Unconsciously, I started to recite this poem, written by Mahmoud Darwish in the eighties, as I first came across the “I love life” and “J’aime la vie” slogans written in red and white letters and carried on billboards around Lebanon. Even before I knew the story of the slogans, the poem came to mind, because the slogans felt cut: We love life whenever we can! But there is so much anger from occupation, imperialism, and injustice around us. The omitted part from the slogan gives a fantasy of a choice of being able to live a life we want in the current state of the world.

The image of the “I Love Life” campaign.
Investigating the meaning of the slogan, written in Arabic, French and English, I learned that “I love life” is a private sector campaign in cooperation with USAID aiming at spreading a “culture of life”, against the “culture of death”, as stated in the website of the campaign. Some Cedar Revolution activists are attempting to counter the current political crisis in Lebanon with this campaign. Elie Khoury, the ad executive and campaign leader, says: “We want to tell the world that, regardless of whatever they see on their TV screens, the Lebanese want to live and move ahead.” By “what the world sees on the TV screen” is meant the ongoing demonstrations against the government in Lebanon.

“Culture of life” against the “culture of death” is another manifestation of the binary thinking through which the imperial war of the Bush administration is being waged. Either you are with us or against us, and if you are against us, an Iraq is your only option. We who represent the culture of life – after we are rid of any sort of resistance – against them – any group trying to resist us – who spread a culture of death. However, the “we” in the Bush administration discourse is inclusive not only of Americans but also of moderate Arab leaders and the new Arab business class, whose interests put them in the same camp with those who love life in the US against their fellow backward traditional citizens who embrace death.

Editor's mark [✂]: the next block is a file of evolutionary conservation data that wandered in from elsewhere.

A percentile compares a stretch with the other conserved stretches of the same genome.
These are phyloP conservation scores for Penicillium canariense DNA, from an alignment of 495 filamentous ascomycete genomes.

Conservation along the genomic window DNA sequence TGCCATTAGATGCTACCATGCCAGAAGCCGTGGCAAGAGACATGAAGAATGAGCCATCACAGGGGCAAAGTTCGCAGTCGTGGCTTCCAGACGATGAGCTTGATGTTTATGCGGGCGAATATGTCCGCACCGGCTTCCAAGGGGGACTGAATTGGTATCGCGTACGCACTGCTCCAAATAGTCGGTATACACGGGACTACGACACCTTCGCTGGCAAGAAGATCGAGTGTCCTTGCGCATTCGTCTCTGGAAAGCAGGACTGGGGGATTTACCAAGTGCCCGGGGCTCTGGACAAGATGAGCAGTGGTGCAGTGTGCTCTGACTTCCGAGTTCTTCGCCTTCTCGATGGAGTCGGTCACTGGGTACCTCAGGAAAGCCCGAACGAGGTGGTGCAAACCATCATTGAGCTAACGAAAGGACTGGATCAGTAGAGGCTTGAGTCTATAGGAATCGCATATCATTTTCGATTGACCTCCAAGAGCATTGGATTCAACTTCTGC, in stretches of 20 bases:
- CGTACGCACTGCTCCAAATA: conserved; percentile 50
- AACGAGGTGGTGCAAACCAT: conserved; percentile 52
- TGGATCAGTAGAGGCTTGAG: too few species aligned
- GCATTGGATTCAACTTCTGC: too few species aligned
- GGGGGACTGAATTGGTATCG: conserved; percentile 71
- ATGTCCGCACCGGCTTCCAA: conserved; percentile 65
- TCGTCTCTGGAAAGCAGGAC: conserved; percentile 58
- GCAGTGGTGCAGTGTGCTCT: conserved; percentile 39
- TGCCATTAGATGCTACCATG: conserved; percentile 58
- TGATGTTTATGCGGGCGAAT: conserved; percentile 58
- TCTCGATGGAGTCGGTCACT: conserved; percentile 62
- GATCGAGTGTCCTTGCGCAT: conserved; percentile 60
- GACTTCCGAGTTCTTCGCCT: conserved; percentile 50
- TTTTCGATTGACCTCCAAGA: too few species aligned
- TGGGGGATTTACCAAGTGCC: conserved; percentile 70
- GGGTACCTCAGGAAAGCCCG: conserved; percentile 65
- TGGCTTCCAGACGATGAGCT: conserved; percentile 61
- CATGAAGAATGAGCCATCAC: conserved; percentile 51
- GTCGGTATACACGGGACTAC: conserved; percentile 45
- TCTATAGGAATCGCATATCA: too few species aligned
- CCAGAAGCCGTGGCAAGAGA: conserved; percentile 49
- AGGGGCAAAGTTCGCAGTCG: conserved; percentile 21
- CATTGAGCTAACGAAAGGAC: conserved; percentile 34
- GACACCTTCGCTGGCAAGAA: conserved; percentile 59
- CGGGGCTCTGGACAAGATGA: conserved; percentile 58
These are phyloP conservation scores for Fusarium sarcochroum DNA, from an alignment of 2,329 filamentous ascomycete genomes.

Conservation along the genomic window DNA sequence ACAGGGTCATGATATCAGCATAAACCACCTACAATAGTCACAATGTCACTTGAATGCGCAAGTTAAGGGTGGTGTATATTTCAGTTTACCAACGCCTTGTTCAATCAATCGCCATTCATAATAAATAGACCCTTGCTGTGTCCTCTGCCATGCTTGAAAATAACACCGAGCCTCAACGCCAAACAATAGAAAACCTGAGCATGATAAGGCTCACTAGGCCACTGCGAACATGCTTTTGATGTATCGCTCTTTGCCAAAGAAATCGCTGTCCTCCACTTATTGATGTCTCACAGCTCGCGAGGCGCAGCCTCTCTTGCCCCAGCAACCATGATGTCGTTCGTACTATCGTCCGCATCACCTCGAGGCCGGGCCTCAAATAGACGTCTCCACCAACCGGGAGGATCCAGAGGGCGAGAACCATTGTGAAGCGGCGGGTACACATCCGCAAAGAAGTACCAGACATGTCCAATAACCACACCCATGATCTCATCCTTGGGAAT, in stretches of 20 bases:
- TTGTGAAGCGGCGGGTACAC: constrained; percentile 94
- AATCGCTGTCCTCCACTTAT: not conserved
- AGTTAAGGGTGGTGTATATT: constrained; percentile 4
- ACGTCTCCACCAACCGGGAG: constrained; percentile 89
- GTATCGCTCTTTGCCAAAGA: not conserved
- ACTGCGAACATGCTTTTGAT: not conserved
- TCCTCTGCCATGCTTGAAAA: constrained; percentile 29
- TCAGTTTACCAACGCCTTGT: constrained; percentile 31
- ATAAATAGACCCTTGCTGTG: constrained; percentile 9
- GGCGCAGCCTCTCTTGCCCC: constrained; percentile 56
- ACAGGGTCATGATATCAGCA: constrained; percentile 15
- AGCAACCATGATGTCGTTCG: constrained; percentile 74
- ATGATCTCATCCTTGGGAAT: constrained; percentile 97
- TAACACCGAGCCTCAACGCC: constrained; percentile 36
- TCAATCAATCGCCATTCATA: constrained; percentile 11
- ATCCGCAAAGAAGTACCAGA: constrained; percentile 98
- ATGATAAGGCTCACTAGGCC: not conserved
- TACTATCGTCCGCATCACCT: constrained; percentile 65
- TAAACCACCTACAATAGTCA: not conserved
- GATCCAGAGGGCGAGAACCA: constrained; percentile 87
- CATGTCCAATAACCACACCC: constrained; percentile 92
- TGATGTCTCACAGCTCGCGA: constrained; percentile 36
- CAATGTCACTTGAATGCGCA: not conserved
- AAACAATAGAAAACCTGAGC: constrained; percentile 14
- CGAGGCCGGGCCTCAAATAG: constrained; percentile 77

The “I love life” campaign is still in its inception stage. However, it is intended to develop into a grassroots movement – funded by USAID! – aiming at taking actions to fight the culture of death and defeat those “who want us to live in the past!” The campaign started a month ago, when the opposition took to the streets to topple down the pro-US government. But the roots of the campaign go back to this past summer. Under Israeli aerial, marine and land-based shelling, “We want to live” and “Enough wars” were outcries that pro-government and pro-US Lebanese were sending not just against Israel and the US, but also against the Resistance that “ruined their summer, and destroyed Lebanon”. Again, insinuated in these outcries is an illusion of choice, a choice of a life we can live if only we want to. Insinuated in these outcries is a fantasy of an option of a life with Israel, a colonial state with expansionist dreams and an army equipped with the most advanced weapons in the world, right on our borders.

How the campaign will develop, and what life – or whose life – we will be taught to love and embrace is still not clear in Lebanon. However, a look at a similar campaign in Jordan, the “culture of hope” campaign, can shed light on the kind of life these Lebanese campaigners are promising us.

In an attempt to bridge the “Hope Gap” between the West and East, Queen Rania has called for World Economic Forum leaders to work on building a new “culture of hope” in the Middle East. The hope gap is being bridged in Jordan by USAID funds too. Save the Children USA-Jordan, has launched four USAID funded programs which director MacCormack says “are designed to help create the ‘Culture of Hope’ that King Abdullah and Queen Rania are working so hard to realize.”